Social Contract Theory

Chapter Summary

This chapter discusses a theme that has had a profound impact on European and American political thought; that is, the social contract. Social contract theory considers ethical responsibilities in relation to contractual agreements. It thus provides a basis for exploring contractual obligations that prevail in business contexts that goes beyond consideration of explicit, written agreements. Social contract theorists have also offered contrasting ways of thinking about the relationship between human nature and social organization. These contrasting analyses are drawn on to suggest contrasting ways of explaining unethical business conduct. The chapter also explores some insights that the more recent contractual theory of John Rawls offers to ethical evaluation of distribution of the benefits and burdens associated with business activity.

Self-test Questions

Social Contract Theory: Some Key Themes

1.      Give three reasons offered by social contract theorists to explain why people choose to live in society rather than in a state of nature. 

2.      What is the main disadvantage that social contract theorists associated with living in society?

3.      Give an example of how the notion of voluntarism might justify a specific business obligation.

4.      Give an example of an explicit obligation and a tacit obligation that a company might have towards its employees.

5.      How might the notion of a hypothetical construction be used to justify business obligations?

Do Bad People Make Businesses Bad, or do Bad Businesses Make People Bad?

6.      What is the main difference between Hobbes’ and Rousseau’s depictions of the state of nature?

7.      Did Rousseau believe that an excess of amour-propre (that is, excessive pride and vanity) comes naturally to people, or did he believe it to be caused by certain types of social situation?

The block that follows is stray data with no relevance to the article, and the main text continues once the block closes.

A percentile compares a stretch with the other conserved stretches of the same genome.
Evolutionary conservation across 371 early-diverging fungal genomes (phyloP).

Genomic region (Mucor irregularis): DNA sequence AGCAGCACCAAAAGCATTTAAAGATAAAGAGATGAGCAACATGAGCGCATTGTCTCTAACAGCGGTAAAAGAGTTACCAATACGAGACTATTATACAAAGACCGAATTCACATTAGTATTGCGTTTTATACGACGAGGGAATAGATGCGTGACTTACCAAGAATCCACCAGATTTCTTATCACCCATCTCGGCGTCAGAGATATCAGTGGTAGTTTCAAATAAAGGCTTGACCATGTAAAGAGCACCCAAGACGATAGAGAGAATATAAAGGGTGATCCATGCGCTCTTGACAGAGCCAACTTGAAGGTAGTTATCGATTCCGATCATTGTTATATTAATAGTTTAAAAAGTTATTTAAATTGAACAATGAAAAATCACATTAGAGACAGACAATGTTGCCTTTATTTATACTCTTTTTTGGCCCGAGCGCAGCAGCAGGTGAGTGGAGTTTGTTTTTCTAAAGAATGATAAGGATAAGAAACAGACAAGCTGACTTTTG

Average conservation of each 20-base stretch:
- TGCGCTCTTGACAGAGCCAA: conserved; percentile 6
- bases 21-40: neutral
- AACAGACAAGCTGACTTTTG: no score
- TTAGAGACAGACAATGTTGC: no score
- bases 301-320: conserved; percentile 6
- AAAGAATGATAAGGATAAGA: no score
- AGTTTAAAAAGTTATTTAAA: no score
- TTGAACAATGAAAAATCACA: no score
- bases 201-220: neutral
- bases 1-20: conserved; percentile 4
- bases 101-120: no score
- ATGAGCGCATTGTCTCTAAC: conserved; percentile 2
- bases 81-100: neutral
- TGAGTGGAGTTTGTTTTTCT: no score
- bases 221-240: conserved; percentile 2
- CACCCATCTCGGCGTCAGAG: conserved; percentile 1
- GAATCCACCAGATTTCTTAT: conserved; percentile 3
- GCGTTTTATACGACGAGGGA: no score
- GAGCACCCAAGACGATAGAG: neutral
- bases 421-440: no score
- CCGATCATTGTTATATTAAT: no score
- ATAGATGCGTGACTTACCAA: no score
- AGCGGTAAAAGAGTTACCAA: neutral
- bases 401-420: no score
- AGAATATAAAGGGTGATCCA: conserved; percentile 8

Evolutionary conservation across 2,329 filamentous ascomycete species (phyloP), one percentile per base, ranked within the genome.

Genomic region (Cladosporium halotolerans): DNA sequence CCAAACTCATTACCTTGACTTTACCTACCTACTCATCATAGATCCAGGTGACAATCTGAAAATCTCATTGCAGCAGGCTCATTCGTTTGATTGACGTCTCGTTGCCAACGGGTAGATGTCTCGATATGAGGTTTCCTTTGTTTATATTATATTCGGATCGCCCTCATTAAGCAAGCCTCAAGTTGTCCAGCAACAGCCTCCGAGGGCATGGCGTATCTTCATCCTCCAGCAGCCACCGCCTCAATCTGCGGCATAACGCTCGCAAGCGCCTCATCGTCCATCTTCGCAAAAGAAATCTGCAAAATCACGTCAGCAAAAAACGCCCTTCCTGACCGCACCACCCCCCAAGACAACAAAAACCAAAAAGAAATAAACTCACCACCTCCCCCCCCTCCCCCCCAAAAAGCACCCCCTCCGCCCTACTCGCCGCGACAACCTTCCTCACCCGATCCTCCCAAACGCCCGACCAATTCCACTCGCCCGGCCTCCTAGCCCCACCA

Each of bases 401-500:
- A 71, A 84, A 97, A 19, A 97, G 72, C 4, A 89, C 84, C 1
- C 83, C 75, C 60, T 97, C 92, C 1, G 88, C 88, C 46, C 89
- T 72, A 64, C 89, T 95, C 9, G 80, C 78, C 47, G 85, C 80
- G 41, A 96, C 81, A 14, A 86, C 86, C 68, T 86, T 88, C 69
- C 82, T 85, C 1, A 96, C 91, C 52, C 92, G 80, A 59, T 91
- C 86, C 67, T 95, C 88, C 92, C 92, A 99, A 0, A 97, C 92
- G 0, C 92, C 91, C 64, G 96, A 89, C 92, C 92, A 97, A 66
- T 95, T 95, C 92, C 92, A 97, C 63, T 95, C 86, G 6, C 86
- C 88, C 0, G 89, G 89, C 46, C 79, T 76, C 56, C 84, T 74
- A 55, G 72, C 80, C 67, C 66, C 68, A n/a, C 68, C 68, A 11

8.      How, according to Rousseau, might certain types of ‘morality’ suppress people’s compassion?

9.      Describe at least two ways in which a Hobbes-inspired, person-focused account of business ethics might differ from a Rousseau-inspired, culture-focused account.

John Rawls’ Theory of Justice

10.  How does Rawls’ notion of the original position embrace the ideals of human freedom and human rationality?

11.  How does a veil of ignorance ensure that the principles of justice we choose when we imagine ourselves to be in an original position conform to the ideal of equality?

12.  Name two principles of justice that Rawls believed people would choose if placed in an original position whilst wearing a veil of ignorance.

13.  How might the first condition of Rawls’ difference principle call for equal opportunities in recruitment practices?

14.  How might the second condition of Rawls difference principle be used to evaluate the fairness of pay differentials between junior employees and senior executives?

Web Links

UK Uncut is a ‘grassroots movement taking action to highlight alternatives to the government's spending cuts’. It most high-profile activities have involved protest against large corporations, which it accuses of evading the tax obligations to which they voluntarily, tacitly commit themselves by trading in the UK. The UK Uncut website carries discussion and information about this issue and about the activities it has taken in response to it. provides information about what it calls a ‘systems approach’ to ethical business management. You might like to consider the relevance of ideas presented here to both the person-focused and culture-focused approaches discussed in the second section of this chapter.

The High Pay Centre proclaims itself to be ‘an independent non-party think tank established to monitor pay at the top of the income distribution and set out a road map towards better business and economic success’. Its website carries information and discussion about distributions of the benefits and burdens of economic activity, which you might like to consider from the perspective of Rawls’ principles of just distribution.